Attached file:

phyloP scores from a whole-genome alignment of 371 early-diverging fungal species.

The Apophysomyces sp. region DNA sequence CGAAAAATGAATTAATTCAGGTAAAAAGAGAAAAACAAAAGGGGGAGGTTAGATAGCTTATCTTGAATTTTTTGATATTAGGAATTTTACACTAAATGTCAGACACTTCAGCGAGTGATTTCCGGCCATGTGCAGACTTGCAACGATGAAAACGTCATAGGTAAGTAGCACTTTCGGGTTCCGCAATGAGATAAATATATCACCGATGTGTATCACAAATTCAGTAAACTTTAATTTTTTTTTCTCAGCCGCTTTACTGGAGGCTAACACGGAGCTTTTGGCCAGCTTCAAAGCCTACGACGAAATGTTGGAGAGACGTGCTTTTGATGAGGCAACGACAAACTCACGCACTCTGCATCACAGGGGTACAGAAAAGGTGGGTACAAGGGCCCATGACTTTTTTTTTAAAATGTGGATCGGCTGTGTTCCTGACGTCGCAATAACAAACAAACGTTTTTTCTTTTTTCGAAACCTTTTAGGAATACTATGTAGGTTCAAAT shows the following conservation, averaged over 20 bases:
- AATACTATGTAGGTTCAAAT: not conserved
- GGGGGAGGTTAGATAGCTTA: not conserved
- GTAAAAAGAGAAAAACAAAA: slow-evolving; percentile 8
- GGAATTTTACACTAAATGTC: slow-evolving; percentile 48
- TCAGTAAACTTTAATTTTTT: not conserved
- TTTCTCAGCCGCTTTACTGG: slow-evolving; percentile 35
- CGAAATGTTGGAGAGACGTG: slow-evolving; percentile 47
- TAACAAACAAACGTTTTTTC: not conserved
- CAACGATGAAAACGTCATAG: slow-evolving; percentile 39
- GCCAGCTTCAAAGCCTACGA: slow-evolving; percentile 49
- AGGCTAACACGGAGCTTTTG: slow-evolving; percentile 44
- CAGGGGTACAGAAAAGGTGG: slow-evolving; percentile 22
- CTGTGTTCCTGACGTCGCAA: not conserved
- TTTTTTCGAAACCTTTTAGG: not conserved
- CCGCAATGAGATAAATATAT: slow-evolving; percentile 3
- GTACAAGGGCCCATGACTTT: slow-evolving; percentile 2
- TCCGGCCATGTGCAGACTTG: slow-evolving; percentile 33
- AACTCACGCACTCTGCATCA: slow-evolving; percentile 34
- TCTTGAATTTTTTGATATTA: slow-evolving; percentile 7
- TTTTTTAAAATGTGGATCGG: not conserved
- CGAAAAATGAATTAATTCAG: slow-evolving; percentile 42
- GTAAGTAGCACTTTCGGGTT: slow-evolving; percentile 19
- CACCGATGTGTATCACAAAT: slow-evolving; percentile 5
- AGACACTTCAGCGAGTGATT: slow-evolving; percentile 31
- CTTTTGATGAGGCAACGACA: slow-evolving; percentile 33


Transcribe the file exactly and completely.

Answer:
phyloP scores from a whole-genome alignment of 371 early-diverging fungal species.

The Apophysomyces sp. region DNA sequence CGAAAAATGAATTAATTCAGGTAAAAAGAGAAAAACAAAAGGGGGAGGTTAGATAGCTTATCTTGAATTTTTTGATATTAGGAATTTTACACTAAATGTCAGACACTTCAGCGAGTGATTTCCGGCCATGTGCAGACTTGCAACGATGAAAACGTCATAGGTAAGTAGCACTTTCGGGTTCCGCAATGAGATAAATATATCACCGATGTGTATCACAAATTCAGTAAACTTTAATTTTTTTTTCTCAGCCGCTTTACTGGAGGCTAACACGGAGCTTTTGGCCAGCTTCAAAGCCTACGACGAAATGTTGGAGAGACGTGCTTTTGATGAGGCAACGACAAACTCACGCACTCTGCATCACAGGGGTACAGAAAAGGTGGGTACAAGGGCCCATGACTTTTTTTTTAAAATGTGGATCGGCTGTGTTCCTGACGTCGCAATAACAAACAAACGTTTTTTCTTTTTTCGAAACCTTTTAGGAATACTATGTAGGTTCAAAT shows the following conservation, averaged over 20 bases:
- AATACTATGTAGGTTCAAAT: not conserved
- GGGGGAGGTTAGATAGCTTA: not conserved
- GTAAAAAGAGAAAAACAAAA: slow-evolving; percentile 8
- GGAATTTTACACTAAATGTC: slow-evolving; percentile 48
- TCAGTAAACTTTAATTTTTT: not conserved
- TTTCTCAGCCGCTTTACTGG: slow-evolving; percentile 35
- CGAAATGTTGGAGAGACGTG: slow-evolving; percentile 47
- TAACAAACAAACGTTTTTTC: not conserved
- CAACGATGAAAACGTCATAG: slow-evolving; percentile 39
- GCCAGCTTCAAAGCCTACGA: slow-evolving; percentile 49
- AGGCTAACACGGAGCTTTTG: slow-evolving; percentile 44
- CAGGGGTACAGAAAAGGTGG: slow-evolving; percentile 22
- CTGTGTTCCTGACGTCGCAA: not conserved
- TTTTTTCGAAACCTTTTAGG: not conserved
- CCGCAATGAGATAAATATAT: slow-evolving; percentile 3
- GTACAAGGGCCCATGACTTT: slow-evolving; percentile 2
- TCCGGCCATGTGCAGACTTG: slow-evolving; percentile 33
- AACTCACGCACTCTGCATCA: slow-evolving; percentile 34
- TCTTGAATTTTTTGATATTA: slow-evolving; percentile 7
- TTTTTTAAAATGTGGATCGG: not conserved
- CGAAAAATGAATTAATTCAG: slow-evolving; percentile 42
- GTAAGTAGCACTTTCGGGTT: slow-evolving; percentile 19
- CACCGATGTGTATCACAAAT: slow-evolving; percentile 5
- AGACACTTCAGCGAGTGATT: slow-evolving; percentile 31
- CTTTTGATGAGGCAACGACA: slow-evolving; percentile 33